It may not be the House That Ruth Built, but new Yankee Stadium will be a tech lover's delight when it opens for the 2009 Major League Baseball season.
The Yankees announced Tuesday that the club will use networking gear from Cisco to anchor a range of state-of-the-art video and communications equipment that will be deployed throughout the stadium.
Among other things, plans call for the stadium to include high-definition television sets that will show live game broadcasts at in-stadium concession stands, bars, restaurants, and other areas where fans gather when not in their seats. The sets also will display Yankees trivia and out-of-town sports scores.
At the conclusion of games, the monitors, using Cisco's StadiumVision technology, will be used to direct fans to the nearest exists and provide live traffic and weather information.
Luxury boxes at the new stadium, under construction across the street from its predecessor in the Bronx section of New York City, will include IP telephones with touch-screen interfaces that fans can use to order snacks and merchandise.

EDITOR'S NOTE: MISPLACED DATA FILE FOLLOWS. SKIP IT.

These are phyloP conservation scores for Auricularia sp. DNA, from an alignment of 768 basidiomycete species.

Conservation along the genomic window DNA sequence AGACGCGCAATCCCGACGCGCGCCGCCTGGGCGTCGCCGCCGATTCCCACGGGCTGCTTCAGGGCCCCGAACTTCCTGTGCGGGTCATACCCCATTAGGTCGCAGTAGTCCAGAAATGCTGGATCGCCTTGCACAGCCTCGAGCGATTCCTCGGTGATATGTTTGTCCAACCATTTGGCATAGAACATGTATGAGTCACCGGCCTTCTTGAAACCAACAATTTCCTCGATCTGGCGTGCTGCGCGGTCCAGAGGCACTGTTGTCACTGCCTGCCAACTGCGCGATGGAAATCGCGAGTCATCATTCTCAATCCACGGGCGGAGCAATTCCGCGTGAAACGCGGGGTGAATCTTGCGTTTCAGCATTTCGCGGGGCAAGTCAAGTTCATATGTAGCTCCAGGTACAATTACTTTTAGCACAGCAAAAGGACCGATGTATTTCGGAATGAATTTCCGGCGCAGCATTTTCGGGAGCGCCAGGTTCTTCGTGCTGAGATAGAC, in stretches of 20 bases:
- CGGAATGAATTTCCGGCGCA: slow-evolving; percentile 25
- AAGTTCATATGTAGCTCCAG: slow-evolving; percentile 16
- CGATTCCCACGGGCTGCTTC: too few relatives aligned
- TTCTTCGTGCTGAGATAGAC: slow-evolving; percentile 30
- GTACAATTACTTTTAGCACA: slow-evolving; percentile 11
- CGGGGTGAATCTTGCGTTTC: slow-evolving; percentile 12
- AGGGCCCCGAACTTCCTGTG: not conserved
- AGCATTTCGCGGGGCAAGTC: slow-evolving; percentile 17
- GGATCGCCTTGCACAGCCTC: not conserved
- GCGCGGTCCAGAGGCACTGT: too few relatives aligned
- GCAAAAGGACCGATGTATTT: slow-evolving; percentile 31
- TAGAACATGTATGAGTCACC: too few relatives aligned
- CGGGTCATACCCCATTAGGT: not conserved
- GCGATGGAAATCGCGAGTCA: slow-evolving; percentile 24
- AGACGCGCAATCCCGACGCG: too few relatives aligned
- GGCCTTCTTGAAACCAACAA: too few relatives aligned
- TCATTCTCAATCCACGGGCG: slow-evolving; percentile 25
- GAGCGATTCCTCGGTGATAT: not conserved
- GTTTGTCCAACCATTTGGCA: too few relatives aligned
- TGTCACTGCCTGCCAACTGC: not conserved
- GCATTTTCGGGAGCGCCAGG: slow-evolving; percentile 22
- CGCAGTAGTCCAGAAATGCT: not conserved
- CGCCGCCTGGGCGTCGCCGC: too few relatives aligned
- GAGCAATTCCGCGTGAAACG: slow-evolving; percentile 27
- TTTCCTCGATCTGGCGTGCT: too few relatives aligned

"This is an opportunity for Cisco to demonstrate the power of the network while establishing a lasting legacy at baseball's new grand cathedral," Cisco chairman and CEO John Chambers said in a statement.
Yankees COO Lonn Trost said the team chose Cisco gear "because they understand our business needs, our future goals, and our vision for creating a unique experience that caters to our fans."
The new stadium will be the Yankees' fourth permanent home. The team first played at Hilltop Park from 1903 to 1912. It moved to the Polo Grounds the following year, where it played until 1922. The Yankees played in the original Yankee Stadium from 1923 until this year, with a two-year break for renovations from 1973 to 1974, when the team temporary called Shea Stadium home.